Vernal Falls are at the East end of the valley and getting to them is more of a hike than to Bridalveil and Yosemite Falls. The hike up (and there is a grade) is enjoyable as you walk near the river most of the time, with plenty of chances to sit and put your feet in the river or just watch the rapids.
When you get to the part where you can see the falls, the view is stunning. You can scramble closer to the falls through the misty trail and can get to the top of the falls and beyond quite easily.
The hike to Vernal Falls seemed to be one of the more popular hikes in Yosemite. Standing at the top (5,044ft) was a definite challenge. When you see the sign that tells you it's only 2.3 miles, you think to yourself, "of course, I can hike 2 miles". They fail to mention the altitude, the steepness of many parts of it, and the fact that you will get a shower as you near the top. Time of year and snowfall determine just how wet you will get! We hiked on a sunny day and soon dried off to enjoy the beautiful views, and a picnic at the top. It is a strenuous (but not impossible) hike for those not in shape. Be prepared, and bring plenty of water.
The first big attraction along the Mist Trail is Vernal Falls. It's a short uphill climb to the Vernal Fall footbridge where you'll have great views of the waterfall. In the high season, expect crowds. The water will be at its peak in spring and early summer so if you continue along the path just to the right of the falls, expect to get wet! They don't call this the Mist Trail for nothin'! It's so steep at this point, that there are steps built into the stone in order to help you navigate the path. The views from the top are great. If you have the energy, I would definitely suggest continuing on to . . . my next tip.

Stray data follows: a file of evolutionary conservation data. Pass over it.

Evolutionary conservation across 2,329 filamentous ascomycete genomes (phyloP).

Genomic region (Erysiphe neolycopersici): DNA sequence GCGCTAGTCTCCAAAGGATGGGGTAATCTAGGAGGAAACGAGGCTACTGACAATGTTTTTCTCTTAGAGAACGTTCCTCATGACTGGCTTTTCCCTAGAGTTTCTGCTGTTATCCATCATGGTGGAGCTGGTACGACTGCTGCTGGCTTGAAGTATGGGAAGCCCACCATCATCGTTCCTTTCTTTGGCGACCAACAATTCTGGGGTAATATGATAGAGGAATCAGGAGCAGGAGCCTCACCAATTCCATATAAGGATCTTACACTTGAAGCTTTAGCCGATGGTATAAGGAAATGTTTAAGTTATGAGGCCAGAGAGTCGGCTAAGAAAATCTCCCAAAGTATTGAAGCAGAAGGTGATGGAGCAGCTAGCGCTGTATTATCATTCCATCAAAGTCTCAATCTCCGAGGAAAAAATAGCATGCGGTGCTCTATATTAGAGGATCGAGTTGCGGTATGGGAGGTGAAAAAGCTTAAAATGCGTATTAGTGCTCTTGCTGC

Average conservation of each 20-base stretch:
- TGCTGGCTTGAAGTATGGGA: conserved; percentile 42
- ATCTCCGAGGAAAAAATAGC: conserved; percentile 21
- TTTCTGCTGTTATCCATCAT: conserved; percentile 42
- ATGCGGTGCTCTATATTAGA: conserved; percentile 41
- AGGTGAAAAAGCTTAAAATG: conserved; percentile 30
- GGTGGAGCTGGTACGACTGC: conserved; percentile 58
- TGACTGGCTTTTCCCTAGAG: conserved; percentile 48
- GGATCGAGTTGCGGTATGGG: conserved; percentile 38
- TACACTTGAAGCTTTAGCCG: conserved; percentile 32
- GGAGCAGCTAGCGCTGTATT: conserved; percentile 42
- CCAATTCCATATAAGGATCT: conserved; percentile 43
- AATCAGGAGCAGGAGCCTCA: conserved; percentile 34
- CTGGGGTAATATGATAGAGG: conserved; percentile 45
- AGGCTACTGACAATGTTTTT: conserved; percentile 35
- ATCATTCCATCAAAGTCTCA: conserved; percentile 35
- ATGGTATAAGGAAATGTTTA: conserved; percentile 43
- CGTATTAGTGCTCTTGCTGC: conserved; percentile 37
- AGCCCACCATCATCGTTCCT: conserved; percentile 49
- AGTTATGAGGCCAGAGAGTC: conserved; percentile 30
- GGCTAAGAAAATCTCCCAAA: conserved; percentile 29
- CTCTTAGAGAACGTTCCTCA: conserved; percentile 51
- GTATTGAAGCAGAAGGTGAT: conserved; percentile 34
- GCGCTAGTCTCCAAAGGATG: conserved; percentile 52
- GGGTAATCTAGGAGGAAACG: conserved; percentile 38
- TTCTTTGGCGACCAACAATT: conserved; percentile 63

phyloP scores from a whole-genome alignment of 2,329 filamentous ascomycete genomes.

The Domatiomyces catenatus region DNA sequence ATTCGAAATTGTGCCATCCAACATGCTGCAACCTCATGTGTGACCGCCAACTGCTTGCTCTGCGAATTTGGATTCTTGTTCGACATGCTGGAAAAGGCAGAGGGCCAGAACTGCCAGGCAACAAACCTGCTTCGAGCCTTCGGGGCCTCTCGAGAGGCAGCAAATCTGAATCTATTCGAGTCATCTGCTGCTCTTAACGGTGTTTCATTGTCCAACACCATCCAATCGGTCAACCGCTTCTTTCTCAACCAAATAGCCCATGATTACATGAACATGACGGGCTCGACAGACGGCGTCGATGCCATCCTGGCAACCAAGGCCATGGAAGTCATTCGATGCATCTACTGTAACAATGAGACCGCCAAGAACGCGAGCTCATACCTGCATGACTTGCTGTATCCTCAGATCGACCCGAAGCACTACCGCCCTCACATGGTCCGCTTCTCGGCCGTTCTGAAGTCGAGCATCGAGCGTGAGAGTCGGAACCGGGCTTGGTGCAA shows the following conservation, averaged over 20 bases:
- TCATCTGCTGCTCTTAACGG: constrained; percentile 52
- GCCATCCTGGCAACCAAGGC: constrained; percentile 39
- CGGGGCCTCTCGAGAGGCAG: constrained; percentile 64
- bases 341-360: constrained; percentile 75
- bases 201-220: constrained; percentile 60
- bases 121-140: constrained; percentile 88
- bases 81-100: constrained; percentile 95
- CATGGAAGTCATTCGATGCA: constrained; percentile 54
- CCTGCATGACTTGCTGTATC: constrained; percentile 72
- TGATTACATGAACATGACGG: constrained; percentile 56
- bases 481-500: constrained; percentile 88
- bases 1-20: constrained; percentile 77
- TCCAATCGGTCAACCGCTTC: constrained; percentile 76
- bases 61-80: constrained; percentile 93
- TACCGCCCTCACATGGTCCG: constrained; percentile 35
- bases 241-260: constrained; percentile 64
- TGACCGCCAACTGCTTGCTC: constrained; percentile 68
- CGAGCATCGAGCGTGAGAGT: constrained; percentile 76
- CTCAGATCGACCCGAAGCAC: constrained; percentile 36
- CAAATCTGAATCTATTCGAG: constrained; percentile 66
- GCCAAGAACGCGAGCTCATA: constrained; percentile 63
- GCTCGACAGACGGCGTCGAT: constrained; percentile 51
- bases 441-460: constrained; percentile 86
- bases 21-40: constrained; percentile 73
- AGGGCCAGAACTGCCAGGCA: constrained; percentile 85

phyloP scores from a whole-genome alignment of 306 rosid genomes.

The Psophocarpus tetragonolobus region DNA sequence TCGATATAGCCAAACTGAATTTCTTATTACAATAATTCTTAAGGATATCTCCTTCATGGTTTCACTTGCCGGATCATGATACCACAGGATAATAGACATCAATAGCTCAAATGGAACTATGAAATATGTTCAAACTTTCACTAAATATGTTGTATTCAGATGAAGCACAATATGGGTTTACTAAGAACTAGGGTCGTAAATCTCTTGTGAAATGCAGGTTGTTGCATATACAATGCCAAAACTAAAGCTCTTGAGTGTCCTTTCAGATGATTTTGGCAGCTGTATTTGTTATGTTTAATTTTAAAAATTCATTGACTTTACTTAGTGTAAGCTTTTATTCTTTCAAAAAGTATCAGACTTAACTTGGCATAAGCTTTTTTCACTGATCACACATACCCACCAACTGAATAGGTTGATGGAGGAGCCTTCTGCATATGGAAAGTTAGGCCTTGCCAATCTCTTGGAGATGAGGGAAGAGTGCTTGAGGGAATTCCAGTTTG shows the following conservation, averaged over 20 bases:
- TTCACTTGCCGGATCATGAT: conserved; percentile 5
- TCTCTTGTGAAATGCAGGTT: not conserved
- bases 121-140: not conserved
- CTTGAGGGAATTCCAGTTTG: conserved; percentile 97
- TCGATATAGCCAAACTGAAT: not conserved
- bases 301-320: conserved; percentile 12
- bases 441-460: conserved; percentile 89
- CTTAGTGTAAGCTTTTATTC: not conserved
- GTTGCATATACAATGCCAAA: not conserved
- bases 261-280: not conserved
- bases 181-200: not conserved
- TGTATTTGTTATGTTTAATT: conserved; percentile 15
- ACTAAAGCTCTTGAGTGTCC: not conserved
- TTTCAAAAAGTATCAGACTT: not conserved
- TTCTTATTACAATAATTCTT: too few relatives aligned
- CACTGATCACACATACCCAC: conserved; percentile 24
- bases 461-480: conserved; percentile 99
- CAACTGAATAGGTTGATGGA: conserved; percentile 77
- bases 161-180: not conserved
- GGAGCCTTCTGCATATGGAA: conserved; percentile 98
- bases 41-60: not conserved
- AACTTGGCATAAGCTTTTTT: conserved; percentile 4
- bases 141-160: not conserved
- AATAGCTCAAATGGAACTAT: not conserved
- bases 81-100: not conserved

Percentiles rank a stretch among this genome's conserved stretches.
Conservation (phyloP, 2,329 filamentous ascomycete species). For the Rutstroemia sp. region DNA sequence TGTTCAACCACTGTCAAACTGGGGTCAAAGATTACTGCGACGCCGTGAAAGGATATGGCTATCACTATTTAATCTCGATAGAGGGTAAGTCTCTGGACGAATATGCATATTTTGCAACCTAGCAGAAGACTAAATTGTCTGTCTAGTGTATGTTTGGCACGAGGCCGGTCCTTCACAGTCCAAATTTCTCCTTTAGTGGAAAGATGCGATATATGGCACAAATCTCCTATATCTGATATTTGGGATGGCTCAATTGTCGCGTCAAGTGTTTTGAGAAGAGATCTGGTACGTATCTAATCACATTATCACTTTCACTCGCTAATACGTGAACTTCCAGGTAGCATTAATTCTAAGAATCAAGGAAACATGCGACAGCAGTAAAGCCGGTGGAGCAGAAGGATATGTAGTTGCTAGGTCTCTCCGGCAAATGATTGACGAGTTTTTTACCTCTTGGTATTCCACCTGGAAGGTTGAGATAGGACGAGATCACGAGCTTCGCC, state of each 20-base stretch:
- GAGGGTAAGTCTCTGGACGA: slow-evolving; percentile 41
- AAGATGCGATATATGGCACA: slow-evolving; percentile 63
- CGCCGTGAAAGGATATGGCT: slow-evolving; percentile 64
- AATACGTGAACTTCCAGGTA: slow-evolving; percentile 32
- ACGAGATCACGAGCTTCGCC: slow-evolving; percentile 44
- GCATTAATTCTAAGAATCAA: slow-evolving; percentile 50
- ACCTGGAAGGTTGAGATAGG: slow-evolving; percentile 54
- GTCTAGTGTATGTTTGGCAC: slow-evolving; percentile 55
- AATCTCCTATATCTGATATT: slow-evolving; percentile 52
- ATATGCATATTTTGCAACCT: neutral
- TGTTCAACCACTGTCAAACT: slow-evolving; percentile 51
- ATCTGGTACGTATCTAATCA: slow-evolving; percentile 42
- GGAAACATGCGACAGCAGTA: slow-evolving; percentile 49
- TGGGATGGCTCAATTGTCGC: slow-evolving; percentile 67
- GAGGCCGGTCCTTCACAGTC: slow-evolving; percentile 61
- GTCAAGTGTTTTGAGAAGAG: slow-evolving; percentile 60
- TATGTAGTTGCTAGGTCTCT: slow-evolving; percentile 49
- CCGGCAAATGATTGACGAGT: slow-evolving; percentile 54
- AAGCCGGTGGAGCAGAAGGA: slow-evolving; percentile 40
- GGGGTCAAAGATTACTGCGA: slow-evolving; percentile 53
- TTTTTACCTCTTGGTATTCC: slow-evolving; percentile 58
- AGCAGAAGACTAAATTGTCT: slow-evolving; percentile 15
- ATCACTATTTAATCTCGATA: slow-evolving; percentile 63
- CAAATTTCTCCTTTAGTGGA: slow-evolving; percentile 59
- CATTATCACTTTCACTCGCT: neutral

Actually I should put this tip under Warnings and Dangers. But when I look at myself, I often look mostly at the Must See section.
Yosemite is filled with spectacular waterfalls. Mostly around Yosemite Valley. (e.g. Yosemite Falls (upper and lower combined) are the second-highest waterfall in the world.)
Bear in mind that all the spectacular waterfalls here turn dry during the summer. So if you are really into waterfalls, you better come here before the second half of July or so. I do not know exactly when they turn dry, but when we were there mid-September, hardly any water could be seen. Compare the pic to the left with the one in the next tip.
This also goes for MIRROR LAKE; no lake, no mirror, just a pool.
The trail that takes hikers to Vernal Fall is appropriately called the Mist Trail. On its last portion - before getting to the top of the Vernal Fall - the trail passes in front of the 320ft tall fall which sprays the trail with a fine mist that will most likely get you all wet in no time. The first time you can see Vernal Fall is on a bridge lookout and you can stop there if you don't want to get wet, but that will be a pity.
Vernal Falls is a lovely wide waterfall with gushing proportions in Springtime and early summer. The hike is pretty mild and not too far. You'll be pleased when you get there, Vernal Falls is absolutely lovely. The great thing about this hike, is that for just 1.5 miles of hiking you get rewarded with the most beautiful waterfall Yosemite has to offer. Pack a picnic lunch and get hiking! If you keep on hiking, you'll reach Nevada Falls, which is also beautiful.
*** One thing, I would not recommend either of these hikes in winter. The hiking path can get very slippery with ice, and very dangerous.